Mark Roden, chief executive officer of Ding, an international instant mobile top-up platform, pointed out that Libra being touted as the ultimate solution for unbanked and migrant workers sending money home to their families was not an accurate depiction.
"We welcome all developments towards greater financial inclusion, but the answer is not as simple as Facebook suggests. Facebook has confused the challenges of global remittances with those of access to financial services among low-income communities.
“According to the World Bank, there is a global identity gap of over one billion people - likely also unbanked as a result. Without formal government identification, it is highly unlikely that these people will be able to access Libra platform services.”
Hence, Libra may well be a useful tool for people who already have access to financial services, but for the many who "don't have state identification documentation or a smartphone, and for those in countries with capital controls and weak communications infrastructure," Roden contended that, "it's not going to make any real difference."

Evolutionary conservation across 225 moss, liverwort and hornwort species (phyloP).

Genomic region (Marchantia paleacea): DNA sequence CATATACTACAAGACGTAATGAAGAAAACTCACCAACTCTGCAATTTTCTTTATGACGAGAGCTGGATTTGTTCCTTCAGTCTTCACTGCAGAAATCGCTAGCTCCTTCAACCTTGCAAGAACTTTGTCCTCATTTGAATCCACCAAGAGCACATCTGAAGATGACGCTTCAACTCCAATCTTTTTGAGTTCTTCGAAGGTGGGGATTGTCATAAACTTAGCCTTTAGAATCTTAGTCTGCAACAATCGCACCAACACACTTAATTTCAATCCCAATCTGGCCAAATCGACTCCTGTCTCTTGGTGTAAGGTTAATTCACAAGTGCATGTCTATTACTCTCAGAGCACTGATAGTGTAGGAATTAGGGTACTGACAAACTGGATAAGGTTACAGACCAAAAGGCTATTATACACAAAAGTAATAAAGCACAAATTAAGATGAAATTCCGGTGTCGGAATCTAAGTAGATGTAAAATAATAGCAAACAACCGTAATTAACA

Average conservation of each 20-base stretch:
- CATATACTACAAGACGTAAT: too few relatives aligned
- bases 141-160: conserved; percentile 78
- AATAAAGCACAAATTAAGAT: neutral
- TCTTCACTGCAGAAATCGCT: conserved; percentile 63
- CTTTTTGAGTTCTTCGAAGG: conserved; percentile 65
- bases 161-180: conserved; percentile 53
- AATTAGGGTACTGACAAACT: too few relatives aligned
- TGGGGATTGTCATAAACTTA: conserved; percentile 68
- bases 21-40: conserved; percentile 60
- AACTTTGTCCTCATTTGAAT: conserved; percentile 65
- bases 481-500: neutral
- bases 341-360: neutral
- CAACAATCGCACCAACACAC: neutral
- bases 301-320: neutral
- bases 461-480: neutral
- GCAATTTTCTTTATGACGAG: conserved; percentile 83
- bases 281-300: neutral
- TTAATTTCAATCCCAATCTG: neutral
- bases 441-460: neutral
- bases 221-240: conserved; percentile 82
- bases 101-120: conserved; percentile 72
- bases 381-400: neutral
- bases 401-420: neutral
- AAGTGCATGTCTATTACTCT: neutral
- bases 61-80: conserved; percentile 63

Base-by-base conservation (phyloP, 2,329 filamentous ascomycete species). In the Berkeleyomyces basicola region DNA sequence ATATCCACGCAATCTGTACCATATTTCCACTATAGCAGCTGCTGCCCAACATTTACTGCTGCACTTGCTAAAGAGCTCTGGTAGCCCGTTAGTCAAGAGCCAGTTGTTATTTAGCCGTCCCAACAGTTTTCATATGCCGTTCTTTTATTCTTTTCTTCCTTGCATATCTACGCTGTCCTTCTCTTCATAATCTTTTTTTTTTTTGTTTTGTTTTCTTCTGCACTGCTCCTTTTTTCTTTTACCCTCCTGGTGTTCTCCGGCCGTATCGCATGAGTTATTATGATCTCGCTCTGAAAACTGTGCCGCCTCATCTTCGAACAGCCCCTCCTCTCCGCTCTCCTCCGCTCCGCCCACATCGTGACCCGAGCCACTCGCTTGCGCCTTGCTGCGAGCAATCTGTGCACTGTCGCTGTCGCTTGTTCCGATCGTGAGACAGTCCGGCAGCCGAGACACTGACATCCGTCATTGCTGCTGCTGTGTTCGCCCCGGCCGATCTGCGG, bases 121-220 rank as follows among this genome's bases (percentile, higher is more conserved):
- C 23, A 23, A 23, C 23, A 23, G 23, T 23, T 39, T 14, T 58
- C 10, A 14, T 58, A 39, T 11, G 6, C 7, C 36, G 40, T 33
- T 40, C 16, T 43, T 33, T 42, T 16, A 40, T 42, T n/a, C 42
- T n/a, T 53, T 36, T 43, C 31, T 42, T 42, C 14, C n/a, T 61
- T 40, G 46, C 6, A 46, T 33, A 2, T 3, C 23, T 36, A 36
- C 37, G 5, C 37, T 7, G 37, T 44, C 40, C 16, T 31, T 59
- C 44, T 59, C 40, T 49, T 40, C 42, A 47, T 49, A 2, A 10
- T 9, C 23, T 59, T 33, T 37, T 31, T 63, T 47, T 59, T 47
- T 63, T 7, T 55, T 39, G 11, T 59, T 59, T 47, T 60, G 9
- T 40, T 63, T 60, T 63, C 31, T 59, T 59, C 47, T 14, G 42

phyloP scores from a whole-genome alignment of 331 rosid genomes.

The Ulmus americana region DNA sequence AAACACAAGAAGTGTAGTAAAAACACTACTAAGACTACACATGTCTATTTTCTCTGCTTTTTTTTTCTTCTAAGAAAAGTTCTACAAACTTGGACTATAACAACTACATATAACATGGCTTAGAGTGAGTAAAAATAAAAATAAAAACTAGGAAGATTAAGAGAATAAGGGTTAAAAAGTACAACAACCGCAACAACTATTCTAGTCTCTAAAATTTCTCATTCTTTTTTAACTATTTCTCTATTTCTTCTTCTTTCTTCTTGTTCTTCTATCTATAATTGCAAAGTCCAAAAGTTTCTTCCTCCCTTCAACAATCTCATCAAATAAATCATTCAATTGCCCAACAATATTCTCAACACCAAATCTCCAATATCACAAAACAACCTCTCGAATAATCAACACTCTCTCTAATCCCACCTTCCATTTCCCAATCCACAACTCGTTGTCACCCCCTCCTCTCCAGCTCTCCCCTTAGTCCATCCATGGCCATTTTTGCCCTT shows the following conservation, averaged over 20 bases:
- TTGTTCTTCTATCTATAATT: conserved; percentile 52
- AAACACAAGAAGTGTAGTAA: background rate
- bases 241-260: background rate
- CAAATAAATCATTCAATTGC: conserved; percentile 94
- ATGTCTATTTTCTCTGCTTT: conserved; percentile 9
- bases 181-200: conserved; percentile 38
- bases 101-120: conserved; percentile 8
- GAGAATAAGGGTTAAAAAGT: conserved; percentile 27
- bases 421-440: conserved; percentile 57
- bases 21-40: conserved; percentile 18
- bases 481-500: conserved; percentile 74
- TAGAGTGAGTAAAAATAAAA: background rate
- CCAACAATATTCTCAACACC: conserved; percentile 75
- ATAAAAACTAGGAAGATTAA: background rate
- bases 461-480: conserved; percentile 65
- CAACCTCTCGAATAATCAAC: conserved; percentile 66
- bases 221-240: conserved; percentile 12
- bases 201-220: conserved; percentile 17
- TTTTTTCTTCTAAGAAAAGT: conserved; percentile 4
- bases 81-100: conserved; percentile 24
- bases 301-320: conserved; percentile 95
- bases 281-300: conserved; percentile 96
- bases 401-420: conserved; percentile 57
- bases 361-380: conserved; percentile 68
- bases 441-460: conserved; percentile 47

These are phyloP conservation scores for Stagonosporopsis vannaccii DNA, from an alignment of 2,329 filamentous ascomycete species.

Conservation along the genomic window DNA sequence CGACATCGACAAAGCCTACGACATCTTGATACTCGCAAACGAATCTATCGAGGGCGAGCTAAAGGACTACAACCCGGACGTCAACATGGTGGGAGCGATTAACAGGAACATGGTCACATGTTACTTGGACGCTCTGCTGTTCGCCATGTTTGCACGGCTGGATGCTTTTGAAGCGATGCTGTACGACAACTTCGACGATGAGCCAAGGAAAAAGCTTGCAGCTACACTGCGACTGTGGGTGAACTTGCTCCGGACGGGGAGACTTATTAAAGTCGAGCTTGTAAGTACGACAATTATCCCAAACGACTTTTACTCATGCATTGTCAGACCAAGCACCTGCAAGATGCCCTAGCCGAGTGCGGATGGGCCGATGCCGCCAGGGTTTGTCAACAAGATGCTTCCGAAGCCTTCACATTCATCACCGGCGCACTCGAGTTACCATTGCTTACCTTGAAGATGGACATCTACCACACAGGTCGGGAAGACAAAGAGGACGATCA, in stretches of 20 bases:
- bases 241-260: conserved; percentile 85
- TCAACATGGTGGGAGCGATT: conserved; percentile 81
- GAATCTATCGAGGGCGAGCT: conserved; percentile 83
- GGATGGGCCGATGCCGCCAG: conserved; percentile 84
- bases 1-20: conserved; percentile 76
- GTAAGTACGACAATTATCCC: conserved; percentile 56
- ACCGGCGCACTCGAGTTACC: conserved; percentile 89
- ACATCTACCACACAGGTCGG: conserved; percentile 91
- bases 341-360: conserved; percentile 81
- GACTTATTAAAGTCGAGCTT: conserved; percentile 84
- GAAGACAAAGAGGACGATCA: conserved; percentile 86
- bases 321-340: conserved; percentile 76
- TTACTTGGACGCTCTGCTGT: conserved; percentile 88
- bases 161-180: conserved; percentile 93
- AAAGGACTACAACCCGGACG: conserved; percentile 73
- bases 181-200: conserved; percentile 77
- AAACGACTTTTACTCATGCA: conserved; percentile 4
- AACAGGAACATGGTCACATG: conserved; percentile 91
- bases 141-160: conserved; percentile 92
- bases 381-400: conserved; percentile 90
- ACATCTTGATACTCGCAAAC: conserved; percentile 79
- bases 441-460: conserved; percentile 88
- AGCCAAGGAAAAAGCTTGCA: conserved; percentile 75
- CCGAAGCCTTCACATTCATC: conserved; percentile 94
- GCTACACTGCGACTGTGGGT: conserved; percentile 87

Waiting on the Next Wave
Still, it is an undeniable fact that Libra has brought the crypto mass adoption conversation into the mainstream.
It is a conversation that is ongoing, which is what we should expect from any long term adoption and proliferation of new disruptive technologies.
In the end, success will be claimed by projects that can grasp the delicate balance between commercial and market sensibilities; projects that can offer value propositions and not just technical overwrought.